Australia: throwing cash at schools is not the answer

A question that has divided philosophers and psychologists for centuries — what makes children turn out as they do? — has finally been answered with the release of Labor’s education policy.

It seems Descartes, Locke and co were barking up the wrong tree; the answer is not nature or nurture but the government.

No longer will children have to “choose their parents wisely,” as Bertrand Russell once advised. Under the fully funded Gonski plan, we are told, every child in every school will have the same chance of succeeding.

“We want to make sure,” Bill Shorten explained, “that children, no matter what their background, no matter what their postcode, whether or not they live in the suburbs and the cities, in country towns or along our coast, whether or not they go to a government school or a Catholic school, a private school, get every chance.”

Much as alchemists once dreamed of turning base metal into gold, so today’s social policy planners are bewitched by the ­notion that, with enough government money, every child can be made to sparkle.

Never mind the trail of failed experiments, abandoned fads or prodigious amounts of public money already spent. It wasn’t the frailties of the program that let us down, apparently, but mean-spirited governments blind to the needs of the weary and dispossessed.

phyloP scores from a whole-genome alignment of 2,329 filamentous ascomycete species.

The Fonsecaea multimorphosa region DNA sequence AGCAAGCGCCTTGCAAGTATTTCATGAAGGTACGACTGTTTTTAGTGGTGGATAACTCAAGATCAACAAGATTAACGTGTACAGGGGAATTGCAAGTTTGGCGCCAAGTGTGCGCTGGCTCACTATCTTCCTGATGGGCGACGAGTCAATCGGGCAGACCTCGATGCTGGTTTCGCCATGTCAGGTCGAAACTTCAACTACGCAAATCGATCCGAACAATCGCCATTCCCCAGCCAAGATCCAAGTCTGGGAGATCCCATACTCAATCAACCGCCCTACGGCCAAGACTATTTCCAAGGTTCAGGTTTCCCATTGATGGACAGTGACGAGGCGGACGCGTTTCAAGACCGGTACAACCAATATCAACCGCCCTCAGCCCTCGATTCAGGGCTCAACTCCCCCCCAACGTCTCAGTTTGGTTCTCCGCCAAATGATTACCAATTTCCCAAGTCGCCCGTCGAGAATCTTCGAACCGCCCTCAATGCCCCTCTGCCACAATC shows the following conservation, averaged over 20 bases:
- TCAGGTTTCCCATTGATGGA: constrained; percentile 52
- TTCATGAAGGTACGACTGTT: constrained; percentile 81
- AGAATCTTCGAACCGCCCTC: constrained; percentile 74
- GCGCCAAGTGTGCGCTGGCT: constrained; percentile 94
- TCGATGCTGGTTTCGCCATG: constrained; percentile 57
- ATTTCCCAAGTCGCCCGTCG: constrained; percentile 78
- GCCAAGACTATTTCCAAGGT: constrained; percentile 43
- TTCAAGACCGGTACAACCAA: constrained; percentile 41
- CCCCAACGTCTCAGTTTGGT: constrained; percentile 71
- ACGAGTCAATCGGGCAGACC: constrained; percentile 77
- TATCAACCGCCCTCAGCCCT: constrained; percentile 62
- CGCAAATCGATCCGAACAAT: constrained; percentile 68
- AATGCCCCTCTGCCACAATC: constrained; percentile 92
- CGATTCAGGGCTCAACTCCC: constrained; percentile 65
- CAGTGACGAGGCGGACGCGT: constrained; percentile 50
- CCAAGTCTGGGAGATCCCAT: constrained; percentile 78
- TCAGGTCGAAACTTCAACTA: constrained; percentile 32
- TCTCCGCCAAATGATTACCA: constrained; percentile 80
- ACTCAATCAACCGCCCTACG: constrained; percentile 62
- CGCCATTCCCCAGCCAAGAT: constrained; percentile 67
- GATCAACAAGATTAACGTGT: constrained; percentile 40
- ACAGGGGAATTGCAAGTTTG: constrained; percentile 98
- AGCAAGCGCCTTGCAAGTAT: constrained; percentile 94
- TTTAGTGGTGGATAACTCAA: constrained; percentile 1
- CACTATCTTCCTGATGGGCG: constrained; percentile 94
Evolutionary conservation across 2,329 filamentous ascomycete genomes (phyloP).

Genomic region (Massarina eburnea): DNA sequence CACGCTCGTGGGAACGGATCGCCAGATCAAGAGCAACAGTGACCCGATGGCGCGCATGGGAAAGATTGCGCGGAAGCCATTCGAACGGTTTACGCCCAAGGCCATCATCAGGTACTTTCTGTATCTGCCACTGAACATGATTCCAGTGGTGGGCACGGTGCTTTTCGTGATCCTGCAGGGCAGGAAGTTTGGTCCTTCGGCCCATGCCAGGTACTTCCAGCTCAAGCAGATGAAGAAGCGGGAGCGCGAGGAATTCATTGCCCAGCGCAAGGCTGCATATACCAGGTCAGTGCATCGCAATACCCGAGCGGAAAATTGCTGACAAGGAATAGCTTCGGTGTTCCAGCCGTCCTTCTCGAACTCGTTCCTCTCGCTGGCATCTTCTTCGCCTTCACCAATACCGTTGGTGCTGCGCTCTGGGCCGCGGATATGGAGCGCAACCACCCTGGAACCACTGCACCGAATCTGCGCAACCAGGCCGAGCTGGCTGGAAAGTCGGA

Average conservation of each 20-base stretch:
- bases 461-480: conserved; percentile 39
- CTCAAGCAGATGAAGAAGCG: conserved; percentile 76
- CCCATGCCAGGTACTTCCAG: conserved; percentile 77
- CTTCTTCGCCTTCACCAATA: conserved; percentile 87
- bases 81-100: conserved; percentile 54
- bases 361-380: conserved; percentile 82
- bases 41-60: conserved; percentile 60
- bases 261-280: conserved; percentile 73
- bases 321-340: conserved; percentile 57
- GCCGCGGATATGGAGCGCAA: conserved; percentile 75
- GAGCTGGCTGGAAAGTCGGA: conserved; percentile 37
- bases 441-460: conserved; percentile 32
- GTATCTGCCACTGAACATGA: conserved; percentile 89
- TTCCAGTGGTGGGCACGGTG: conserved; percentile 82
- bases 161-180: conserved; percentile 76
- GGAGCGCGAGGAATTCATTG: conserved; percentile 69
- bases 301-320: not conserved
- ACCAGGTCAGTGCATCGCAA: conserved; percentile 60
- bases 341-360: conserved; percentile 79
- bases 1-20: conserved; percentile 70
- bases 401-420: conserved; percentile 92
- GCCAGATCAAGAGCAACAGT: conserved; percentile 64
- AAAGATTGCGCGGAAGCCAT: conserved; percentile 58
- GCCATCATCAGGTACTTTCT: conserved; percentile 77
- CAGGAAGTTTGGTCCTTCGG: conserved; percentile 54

The government’s job used to stop with the provision of universal education; what students and parents did with it was entirely up to them. After four decades of progressive social thinking, culminating in the Gonski review, the government’s task has expanded; it must intervene to break the supposed causal link between educational accomplishment and familial, social and economic background.

The Gonski review should have challenged the assumption that schools are cost-effective instruments for fixing the complex ills of society.

Instead, it took it as granted, which seems absurd to anybody grounded in the real world. Take, for example, the plight of an infant raised in a welfare-fed cesspit by adults so drug-addled that they are incapable of telling the time themselves, let alone passing that skill on to their children. Suppose a generous Labor government doubles the budget of the local school which the little mite fitfully ­attends. How much does that change the kid’s prospects? Probably very little, if at all.

The presence of a man like ­Andrew Leigh on Labor’s frontbench makes it all the more surprising that it has fallen — hook, line and sinker — for the funding fallacy. Leigh was the lead author of a report for Treasury’s Social Policy Division called “How much of the variation in literacy and numeracy can be explained by school performance?”

The answer, Leigh concluded, was about 30 per cent. The other 70 per cent was explained by factors outside the school’s control. A comparison with other studies suggests Leigh may have been over-estimating the influence of schooling — an OECD study for example suggests 20 per cent — but even so, the implications for government are clear.